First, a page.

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Army of Darkness (1992)
Sam Raimi’s Army of Darkness is not a great horror film. Not an auspicious start to any review. Let’s take it one step further. Sam Raimi’s Army of Darkness is not a horror film at all. It’s a madcap comedy, avec zombies – but don’t expect Shaun of the Dead either. This third and (thus far) final film in the Evil Dead series is an amalgam of Three Stooges and Monty Python style comedy antics and groovy Harryhausen-esque special effects, all squeezed into an Evil Dead plot so thin it looks ready to rupture at any moment.
The long-suffering Ash (Bruce Campbell) was, if we remember, transported back in time at the end of Evil Dead II. For those of you who don’t remember, never fear: an inexplicably re-shot flashback sequence will explain all. Suddenly, Ash finds himself responsible for saving the Medieval world from the deadites. This, in true Ash parlance, really pisses him off. Campbell is in fine form here, turning a wispy plot and weak script into a whole that merits its unquestionable cult status. He has more lines in this film (the film being generally a lot more ‘talky’ than the previous two) and, despite having little to work with, really develops the antiheroic, arrogant yet lovable character of Ash.
One aspect of Army of Darkness that might truly be called classic is the playful creativity of the special effects. In one particularly memorable sequence, Ash smashes a mirror, and from the shards spring dozens of reflected mini-Ashes who proceed to attack their original in a most ungrateful manner. Eventually they force Ash to swallow one of their number, causing him to grow an evil twin from his shoulder. One gets the impression that Raimi poured all his comic tastes into the character of ‘Evil Ash’, who is far more silly than he is scary, especially in the hilarious fight scene between Ash and his evil clone.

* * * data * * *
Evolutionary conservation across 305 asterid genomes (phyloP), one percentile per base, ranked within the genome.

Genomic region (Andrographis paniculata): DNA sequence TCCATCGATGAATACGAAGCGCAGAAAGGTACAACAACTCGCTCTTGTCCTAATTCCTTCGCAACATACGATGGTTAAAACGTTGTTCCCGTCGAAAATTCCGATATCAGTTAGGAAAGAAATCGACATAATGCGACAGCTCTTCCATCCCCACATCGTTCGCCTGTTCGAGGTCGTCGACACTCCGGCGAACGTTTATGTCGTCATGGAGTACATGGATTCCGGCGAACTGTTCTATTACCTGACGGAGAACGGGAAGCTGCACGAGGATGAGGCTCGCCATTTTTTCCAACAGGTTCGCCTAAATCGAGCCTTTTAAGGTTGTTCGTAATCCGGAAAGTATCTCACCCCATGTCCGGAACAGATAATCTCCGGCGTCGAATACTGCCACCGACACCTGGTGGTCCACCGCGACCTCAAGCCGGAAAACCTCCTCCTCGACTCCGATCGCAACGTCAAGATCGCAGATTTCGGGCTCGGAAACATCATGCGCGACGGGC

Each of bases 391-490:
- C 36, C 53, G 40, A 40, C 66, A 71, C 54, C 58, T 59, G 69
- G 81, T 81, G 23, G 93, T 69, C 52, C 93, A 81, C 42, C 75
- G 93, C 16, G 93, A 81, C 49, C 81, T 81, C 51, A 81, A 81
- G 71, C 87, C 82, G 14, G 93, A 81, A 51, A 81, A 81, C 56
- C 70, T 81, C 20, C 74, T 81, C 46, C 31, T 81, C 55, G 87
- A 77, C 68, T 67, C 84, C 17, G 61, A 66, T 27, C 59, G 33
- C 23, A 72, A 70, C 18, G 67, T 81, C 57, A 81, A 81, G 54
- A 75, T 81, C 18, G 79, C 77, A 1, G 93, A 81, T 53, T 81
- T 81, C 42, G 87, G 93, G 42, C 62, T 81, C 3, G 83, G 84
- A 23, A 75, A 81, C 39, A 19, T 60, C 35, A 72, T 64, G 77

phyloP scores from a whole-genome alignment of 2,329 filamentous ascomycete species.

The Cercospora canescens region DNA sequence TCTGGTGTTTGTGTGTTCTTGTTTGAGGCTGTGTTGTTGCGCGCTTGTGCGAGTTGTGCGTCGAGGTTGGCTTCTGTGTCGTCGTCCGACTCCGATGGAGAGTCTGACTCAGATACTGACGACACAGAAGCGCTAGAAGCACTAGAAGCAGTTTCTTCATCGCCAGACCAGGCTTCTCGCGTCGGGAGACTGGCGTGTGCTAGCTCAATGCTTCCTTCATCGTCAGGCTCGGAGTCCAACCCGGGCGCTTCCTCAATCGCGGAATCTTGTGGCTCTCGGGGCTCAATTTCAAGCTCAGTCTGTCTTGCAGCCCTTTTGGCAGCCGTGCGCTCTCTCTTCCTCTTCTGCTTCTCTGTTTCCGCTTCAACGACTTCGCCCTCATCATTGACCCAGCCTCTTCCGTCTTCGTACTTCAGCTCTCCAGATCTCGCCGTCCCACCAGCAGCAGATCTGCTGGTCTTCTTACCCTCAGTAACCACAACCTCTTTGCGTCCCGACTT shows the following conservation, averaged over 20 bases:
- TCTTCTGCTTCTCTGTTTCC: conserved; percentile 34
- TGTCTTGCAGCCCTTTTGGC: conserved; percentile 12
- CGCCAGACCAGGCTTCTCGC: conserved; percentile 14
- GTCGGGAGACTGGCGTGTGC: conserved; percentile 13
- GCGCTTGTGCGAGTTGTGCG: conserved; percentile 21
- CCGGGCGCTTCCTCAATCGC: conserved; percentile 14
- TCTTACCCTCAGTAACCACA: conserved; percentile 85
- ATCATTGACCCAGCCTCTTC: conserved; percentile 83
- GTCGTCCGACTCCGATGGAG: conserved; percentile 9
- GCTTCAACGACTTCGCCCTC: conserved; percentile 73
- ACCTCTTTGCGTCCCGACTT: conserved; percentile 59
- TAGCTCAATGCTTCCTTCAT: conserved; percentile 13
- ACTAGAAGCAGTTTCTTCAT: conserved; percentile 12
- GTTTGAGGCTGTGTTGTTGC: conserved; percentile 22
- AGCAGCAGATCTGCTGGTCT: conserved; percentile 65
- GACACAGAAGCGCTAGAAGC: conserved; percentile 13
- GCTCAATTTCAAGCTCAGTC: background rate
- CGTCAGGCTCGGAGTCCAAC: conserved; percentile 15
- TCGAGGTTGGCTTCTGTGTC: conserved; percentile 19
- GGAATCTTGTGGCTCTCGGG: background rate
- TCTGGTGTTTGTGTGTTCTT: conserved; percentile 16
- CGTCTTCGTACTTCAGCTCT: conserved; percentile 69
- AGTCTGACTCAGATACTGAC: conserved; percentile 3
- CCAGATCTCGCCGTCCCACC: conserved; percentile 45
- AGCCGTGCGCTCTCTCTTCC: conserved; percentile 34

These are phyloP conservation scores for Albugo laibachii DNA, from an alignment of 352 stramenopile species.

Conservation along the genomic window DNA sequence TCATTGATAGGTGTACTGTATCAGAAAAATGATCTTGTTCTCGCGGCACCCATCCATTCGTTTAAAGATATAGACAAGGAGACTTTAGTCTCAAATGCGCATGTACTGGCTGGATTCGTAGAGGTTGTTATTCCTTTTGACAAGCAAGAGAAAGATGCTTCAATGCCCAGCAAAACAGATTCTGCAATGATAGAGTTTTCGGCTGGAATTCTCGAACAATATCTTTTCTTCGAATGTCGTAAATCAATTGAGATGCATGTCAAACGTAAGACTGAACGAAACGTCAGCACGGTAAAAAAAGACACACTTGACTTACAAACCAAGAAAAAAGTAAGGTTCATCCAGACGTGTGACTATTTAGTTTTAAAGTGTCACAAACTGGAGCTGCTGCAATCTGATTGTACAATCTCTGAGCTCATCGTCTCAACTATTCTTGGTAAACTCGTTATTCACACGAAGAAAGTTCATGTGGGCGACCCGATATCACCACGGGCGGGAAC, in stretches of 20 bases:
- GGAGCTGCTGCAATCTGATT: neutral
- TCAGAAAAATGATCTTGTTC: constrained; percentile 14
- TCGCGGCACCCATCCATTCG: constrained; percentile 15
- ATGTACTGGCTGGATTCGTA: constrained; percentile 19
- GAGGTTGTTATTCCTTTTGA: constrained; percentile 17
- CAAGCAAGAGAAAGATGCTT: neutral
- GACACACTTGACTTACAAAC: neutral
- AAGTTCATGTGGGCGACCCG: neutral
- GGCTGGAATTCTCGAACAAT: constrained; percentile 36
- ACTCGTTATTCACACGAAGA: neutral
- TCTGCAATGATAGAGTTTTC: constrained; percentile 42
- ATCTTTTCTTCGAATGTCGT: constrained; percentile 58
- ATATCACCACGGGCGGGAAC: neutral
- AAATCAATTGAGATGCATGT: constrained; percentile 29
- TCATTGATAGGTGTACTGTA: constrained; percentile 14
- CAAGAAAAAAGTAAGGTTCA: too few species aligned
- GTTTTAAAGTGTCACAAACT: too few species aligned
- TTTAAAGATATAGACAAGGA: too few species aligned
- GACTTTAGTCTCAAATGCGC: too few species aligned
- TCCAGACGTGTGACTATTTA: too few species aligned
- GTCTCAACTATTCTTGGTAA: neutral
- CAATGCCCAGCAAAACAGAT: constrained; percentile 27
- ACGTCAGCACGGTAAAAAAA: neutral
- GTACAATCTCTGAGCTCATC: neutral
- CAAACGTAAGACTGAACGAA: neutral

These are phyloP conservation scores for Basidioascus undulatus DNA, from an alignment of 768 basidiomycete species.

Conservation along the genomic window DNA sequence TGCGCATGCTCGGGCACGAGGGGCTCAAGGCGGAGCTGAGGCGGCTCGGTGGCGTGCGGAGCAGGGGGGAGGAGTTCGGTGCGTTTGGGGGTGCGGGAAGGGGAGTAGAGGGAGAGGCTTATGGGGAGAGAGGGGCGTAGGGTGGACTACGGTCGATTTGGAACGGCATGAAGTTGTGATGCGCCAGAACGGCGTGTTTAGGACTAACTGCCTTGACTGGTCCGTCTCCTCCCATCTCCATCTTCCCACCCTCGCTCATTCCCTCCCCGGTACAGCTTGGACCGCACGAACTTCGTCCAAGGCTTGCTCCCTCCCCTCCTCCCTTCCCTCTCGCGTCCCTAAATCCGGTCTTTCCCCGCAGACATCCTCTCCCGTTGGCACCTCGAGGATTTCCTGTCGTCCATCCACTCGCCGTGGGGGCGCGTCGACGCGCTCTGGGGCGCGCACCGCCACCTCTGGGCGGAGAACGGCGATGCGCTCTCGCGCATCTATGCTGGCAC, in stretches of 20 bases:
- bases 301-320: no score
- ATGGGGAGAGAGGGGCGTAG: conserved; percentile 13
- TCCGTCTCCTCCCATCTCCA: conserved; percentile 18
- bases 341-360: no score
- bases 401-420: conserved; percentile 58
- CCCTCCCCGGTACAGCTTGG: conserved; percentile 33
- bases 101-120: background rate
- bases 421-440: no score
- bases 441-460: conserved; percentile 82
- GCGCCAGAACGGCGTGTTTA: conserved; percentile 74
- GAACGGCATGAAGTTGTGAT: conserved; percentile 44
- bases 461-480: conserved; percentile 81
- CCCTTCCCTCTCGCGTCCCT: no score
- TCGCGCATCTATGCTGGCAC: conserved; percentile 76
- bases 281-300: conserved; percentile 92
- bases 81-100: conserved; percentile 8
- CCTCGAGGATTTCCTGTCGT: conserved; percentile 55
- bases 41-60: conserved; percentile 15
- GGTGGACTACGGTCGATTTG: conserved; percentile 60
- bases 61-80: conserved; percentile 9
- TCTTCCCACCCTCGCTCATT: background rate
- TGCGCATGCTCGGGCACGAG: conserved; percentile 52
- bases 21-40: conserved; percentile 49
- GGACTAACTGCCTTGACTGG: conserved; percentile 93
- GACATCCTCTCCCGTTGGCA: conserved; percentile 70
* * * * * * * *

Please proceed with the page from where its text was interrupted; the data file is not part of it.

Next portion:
Then again, the whole concept here is more silly than it is scary. The deadites, for instance, seem far more inclined to swing a farcical punch than to swallow anyone’s soul. Resurrected skeletons scream and get blown up – and if you listen carefully you can hear one utter a whispered threat to rip off certain tender parts of Ash’s anatomy.
Embeth Davitz is another predominately comic foil as Sheila, Ash’s love of the moment, whose function (like most women in Evil Dead films) appears to be to scream a lot and become possessed. Unlike Evil Ash (also played by Campbell), she is, unfortunately, not very funny at all. Raimi is a miracle-worker in many ways, but Davitz would be better moulded by a carpenter than by a director. Still, her performance and those of some of the other non-actors in this film cannot take away from Bruce Campbell’s no-holds-barred performance. He’s a great physical actor, he works brilliantly with Raimi, and this combination of actor and director will always be classic.
Watch this film with expectations of comedy, and you won’t be disappointed. It’s good fun, even if it ain’t art. However, I would urge you not to expect horror, or you certainly will be disappointed. Finally, if you’re deciding between editions of Army of Darkness, choose a copy that includes the alternative ending. Look out for this cracker of a sequence. It includes the best line in the film and, in my (never humble) opinion, one of the best closing lines in film history.
An alternate ending (shown in Europe and available on the official "bootleg" DVD amongst others) has Ash waking up a century too late in a post-apocalyptic world.